COLLIN Kasirori (38) tried his hand at several trades, but the passion for artistic endeavour, deposited in his heart by his late father, would not let him go.
Report by Phillip Chidavaenzi
Since childhood his dream was to become a technician and he pursued it, graduating from the Harare Polytechnic in 1992 after doing a course in refrigeration.
“I even tried panel beating,” he says. “But the job was physically taxing such that I would fall asleep the moment I got home.”
Finally, he settled on sign writing in 1994.
Although he recalls that he was bad at art during his school days at Zengeza 8 Primary School and later Zengeza 3 High School, he fell in love with the trade after watching his father Willard Kasirori at work.
“When I later started working, the passion continued to grow as I was inspired by my father,” he says.
In the early 1990s, the industry was dominated by white players with companies such as Tennon Signs, Capri Signs, John Kiff and Signet Signs.
Kasirori still has fond memories of his earliest signage works after he started working for Four Signs, a company in which his father was in partnership with three other entrepreneurs. These include signs he did for Enterprise Car Sales, Carpet Kings, Blue Ribbon (Chibataura advert) and Car Guard.
“Some of the signs are still there and I treasure them. Back then we used just paint,” Kasirori says with nostalgia.
Soon afterwards, the partnership collapsed and a family business, Sign Print, was established in 2008. His father, however, decided to call it quits as the economic meltdown took a toll on the signage enterprise. Out of this company’s ashes was born Kasirori’s own Signs Anointed.
“The name was inspired by my Christian faith,” Kasirori says. “But it was tough (at the time) and I had no option since I had a passion for sign writing.”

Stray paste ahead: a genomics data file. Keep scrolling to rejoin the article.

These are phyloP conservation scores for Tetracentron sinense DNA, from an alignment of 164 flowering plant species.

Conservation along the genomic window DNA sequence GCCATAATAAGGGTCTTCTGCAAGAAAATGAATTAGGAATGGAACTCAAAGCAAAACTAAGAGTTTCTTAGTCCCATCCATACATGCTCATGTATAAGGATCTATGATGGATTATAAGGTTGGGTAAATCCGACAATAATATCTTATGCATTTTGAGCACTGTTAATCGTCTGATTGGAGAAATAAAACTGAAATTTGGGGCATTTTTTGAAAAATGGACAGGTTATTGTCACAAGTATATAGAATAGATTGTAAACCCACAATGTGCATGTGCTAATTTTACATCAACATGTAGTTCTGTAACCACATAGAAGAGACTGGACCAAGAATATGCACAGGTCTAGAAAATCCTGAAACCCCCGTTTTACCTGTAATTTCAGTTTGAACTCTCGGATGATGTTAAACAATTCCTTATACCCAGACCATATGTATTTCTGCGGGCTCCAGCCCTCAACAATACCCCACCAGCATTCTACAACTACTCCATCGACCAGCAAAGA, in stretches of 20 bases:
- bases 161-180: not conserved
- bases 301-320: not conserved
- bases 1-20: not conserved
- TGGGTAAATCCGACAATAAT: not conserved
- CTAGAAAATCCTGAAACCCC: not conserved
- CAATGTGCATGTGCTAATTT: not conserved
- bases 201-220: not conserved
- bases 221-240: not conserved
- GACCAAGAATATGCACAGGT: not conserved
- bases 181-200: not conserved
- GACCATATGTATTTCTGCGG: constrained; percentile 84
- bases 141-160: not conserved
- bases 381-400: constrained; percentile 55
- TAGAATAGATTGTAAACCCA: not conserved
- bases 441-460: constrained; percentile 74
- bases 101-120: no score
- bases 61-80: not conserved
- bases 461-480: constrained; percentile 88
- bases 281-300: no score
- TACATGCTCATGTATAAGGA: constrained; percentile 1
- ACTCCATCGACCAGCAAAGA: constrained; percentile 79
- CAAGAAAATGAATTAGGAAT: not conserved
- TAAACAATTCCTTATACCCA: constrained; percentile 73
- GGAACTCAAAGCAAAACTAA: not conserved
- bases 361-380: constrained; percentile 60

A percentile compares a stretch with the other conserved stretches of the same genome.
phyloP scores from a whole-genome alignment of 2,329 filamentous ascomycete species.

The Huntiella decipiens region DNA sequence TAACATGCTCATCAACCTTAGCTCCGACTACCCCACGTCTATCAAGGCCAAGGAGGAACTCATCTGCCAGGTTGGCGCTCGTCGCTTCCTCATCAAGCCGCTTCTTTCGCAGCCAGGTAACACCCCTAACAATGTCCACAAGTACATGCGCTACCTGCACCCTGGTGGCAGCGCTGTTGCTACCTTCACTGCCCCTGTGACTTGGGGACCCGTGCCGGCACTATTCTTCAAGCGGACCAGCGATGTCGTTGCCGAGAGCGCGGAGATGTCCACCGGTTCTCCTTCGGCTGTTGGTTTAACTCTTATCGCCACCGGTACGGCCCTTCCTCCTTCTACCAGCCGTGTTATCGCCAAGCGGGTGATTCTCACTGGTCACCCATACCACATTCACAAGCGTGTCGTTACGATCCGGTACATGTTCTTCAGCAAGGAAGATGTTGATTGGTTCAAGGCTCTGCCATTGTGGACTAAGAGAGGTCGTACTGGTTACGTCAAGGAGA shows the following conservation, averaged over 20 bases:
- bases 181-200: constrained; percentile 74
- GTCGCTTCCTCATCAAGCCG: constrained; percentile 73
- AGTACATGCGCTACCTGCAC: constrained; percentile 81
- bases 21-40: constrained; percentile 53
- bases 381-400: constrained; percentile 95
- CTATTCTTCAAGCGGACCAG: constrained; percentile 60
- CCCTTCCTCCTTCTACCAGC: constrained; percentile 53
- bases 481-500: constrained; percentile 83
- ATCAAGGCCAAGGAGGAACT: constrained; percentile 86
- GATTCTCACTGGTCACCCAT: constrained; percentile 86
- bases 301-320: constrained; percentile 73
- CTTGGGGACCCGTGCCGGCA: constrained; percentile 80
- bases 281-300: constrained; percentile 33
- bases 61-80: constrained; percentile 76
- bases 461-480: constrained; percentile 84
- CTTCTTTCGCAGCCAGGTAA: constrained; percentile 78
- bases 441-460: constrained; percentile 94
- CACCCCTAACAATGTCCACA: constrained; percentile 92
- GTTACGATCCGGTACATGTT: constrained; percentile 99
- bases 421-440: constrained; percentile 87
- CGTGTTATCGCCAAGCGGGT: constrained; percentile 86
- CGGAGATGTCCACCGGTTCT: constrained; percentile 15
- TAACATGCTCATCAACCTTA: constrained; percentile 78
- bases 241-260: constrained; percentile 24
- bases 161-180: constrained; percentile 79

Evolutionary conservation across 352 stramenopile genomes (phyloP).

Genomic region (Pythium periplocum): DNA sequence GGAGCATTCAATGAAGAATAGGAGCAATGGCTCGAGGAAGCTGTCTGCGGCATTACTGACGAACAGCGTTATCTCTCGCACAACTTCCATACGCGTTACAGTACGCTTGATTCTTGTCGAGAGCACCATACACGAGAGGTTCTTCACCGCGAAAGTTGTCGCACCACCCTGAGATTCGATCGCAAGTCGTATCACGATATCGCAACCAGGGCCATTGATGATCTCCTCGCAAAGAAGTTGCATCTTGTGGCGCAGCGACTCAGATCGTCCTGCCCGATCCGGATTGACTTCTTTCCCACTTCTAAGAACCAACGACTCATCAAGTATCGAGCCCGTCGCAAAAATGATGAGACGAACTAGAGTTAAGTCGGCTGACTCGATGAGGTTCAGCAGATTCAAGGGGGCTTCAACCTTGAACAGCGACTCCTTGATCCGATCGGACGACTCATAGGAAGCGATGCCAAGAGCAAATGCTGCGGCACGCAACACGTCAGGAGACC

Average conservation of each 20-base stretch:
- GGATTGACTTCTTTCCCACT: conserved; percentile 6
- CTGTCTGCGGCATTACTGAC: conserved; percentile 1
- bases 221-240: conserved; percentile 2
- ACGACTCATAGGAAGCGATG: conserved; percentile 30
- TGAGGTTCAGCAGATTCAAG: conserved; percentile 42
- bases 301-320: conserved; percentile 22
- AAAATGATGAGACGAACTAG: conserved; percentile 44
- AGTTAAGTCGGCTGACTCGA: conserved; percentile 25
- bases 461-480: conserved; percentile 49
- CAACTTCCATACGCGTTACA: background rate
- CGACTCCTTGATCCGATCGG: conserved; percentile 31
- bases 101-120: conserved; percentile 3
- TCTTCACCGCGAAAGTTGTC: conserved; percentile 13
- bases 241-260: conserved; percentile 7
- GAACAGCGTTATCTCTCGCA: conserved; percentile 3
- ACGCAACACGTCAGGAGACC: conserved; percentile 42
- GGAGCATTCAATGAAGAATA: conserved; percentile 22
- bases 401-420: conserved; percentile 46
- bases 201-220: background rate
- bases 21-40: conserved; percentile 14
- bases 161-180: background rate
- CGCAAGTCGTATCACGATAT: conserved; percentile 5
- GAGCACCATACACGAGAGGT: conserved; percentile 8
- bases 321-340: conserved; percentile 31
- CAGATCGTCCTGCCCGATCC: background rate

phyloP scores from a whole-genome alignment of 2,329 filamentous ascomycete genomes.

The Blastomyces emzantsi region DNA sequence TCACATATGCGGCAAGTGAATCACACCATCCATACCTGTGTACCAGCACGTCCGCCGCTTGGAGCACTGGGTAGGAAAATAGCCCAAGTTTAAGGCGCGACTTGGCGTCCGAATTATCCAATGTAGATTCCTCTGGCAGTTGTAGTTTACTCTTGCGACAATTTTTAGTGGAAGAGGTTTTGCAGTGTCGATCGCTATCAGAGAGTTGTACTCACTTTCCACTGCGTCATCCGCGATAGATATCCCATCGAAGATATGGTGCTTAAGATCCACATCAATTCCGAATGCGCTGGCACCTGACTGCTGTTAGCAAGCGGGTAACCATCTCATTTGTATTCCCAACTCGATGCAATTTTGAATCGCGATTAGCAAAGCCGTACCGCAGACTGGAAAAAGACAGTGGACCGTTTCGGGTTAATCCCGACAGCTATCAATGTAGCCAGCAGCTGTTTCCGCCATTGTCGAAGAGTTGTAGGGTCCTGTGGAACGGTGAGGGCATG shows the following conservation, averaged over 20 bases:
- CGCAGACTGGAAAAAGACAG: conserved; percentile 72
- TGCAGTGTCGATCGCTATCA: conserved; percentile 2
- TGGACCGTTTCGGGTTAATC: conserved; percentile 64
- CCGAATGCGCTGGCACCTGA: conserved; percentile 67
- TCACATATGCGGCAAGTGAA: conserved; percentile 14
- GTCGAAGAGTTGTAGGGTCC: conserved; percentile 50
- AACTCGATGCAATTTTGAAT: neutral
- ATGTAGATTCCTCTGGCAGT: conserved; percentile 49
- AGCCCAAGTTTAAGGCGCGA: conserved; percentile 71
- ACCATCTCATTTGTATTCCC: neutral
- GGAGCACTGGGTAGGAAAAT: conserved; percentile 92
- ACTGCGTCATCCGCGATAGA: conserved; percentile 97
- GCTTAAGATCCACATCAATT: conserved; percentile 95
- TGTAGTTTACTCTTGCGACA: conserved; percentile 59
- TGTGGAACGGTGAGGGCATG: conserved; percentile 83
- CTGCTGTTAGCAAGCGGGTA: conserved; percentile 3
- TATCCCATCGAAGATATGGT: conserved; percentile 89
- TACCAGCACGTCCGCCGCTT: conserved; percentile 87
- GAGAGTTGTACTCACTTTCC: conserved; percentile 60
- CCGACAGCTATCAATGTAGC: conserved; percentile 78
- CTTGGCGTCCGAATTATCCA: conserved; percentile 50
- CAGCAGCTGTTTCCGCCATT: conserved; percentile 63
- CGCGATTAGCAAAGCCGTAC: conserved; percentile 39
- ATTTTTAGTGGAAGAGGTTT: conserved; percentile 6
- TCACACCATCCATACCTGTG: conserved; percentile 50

He says he has been able to ride the storm and at the moment was trying to increase his visibility. The rise of many signage companies in recent years has also posed a stiff challenge.
“Things are better now, but at the moment most of our clients are brokers who represent other people,” he says. “We need continuous cash flow, but then sometimes we have no jobs. We need to get many jobs to sustain our operations.”
In a good month, Kasirori rakes in $3 000, while on lean months he pockets between $800-$1 000.
Due to the increase in the number of players in the industry, prices of signage have been going down and that has affected profitability.
But despite the lean moments, Kasirori says the business has afforded him and his family a fairly comfortable lifestyle. He is married to Moreblessing and they have three children.
Kasirori – who has four people on his payroll – has an impressive client list. It includes Printflow, Delta and United Family International Ministries (UFIM).
“We did full car wrapping for a car that was used to advertise (UFIM leader Prophet Emmanuel Makandiwa’s programme) Judgment Night,” he said.
Kasirori’s firm also does vinyl printing, full-colour digital printing, fabrication (of boards from scratch), full-car wrapping, vehicle graphics, shop branding, exhibition signage, illuminating signs.
He uses two primary machines in his line of work: full-colour digital printing machine and cut-vinyl plotter machine. Although his company is based in the central business district – (Asia House) at the corner of Robert Mugabe and Inez Terrace – they use their factory in Belvedere for fabrication jobs, which are bigger. The fabrication is mainly done by Sign Graphics, a sister company run by his cousin, Martin Kasirori.